Soldier made documentary gives insight into Iraq deployment

By Mackenzie Patterson - bioemail

COLUMBUS, GA (WXTX) - We think we know about their lives.  We see soldiers in the grocery store, around town, and heading on post.  One group of soldiers worked for more than a year on "HAMMER: Hardships, Hearts, and Heroes," a documentary to give a true inside look into the life of soldiers deployed in Iraq.

It is a unique look inside the most recent 12 month deployment of Fort Benning's 3rd Heavy Brigade Combat Team, 3rd Infantry Division showing them working with Iraqi soldiers, playing with Iraqi children, fixing equipment, and even having a little fun.

Captain Charles Barrett said the project is a way to not repeat the past.

"In Vietnam, there was a lot of censorship with media.  So you didn't always feel like you were getting the full truth," said Barrett.

Barrett said for that reason, the documentary is raw, unscripted, and strictly the pure thoughts of deployed soldiers.

"Get rid of the censorship and say here we are.  This is what our deployment is like and this is the truth right in front of you," said Barrett.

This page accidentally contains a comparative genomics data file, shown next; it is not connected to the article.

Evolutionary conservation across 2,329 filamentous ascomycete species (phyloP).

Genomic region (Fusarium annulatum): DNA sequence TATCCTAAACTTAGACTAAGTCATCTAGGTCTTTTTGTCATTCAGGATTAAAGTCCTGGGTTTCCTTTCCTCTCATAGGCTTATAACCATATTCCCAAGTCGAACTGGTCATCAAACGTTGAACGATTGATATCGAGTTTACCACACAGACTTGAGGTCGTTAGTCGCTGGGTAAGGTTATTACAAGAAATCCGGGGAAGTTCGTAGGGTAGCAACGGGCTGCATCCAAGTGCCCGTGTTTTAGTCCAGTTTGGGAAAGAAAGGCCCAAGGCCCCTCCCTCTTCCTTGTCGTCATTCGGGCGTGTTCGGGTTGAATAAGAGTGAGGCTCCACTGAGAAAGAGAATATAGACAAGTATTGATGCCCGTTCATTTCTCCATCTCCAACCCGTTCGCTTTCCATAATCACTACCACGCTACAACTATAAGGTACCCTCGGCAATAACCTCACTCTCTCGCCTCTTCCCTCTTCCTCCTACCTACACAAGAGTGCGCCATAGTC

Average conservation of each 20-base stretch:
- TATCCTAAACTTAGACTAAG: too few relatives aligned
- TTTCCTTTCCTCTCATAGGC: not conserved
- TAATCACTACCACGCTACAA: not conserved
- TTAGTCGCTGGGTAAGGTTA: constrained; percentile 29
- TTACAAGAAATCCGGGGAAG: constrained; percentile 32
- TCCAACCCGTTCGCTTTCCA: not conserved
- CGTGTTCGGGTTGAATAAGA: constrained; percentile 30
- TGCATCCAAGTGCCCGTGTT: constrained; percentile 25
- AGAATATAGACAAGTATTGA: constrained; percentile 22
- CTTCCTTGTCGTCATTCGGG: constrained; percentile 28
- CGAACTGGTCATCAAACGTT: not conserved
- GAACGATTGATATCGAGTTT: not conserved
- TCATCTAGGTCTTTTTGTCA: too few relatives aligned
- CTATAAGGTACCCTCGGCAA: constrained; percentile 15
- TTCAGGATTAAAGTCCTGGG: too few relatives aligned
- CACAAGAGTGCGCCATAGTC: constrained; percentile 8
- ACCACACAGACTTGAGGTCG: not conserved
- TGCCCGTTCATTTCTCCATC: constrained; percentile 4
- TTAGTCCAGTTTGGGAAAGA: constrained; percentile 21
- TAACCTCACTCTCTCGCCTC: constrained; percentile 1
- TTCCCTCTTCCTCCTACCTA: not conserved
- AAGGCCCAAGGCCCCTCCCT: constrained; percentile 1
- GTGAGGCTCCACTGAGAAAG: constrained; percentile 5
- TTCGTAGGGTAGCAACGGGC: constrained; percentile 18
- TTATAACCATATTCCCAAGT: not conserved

Specialist Erik Anderson shot everything you see in the documentary, interviewed all the soldiers, and edited it all himself.  But, one first sergeant and a Memorial Day stand out in his mind.

"He has lost somebody in every single time he has deployed. He's been 4 times.  And, to really show the loss that these guys have gone through means a lot of me to be able to show some sort of respect for that," said Anderson.

Anderson explained the documentary is a way to see and feel the sacrifices of these soldiers.

"To be able to show why these people gave their lives--why they serve at all.  It's important and it's the right thing to do," said Anderson.

While the documentary shows hundreds of troops returning home, in the arms of loved ones, it is dedicated to those who could not come home: the fallen but not forgotten.

The documentary will debut at the Imax theater at the National Infantry Museum this Memorial Day.  It will be free for all to see.

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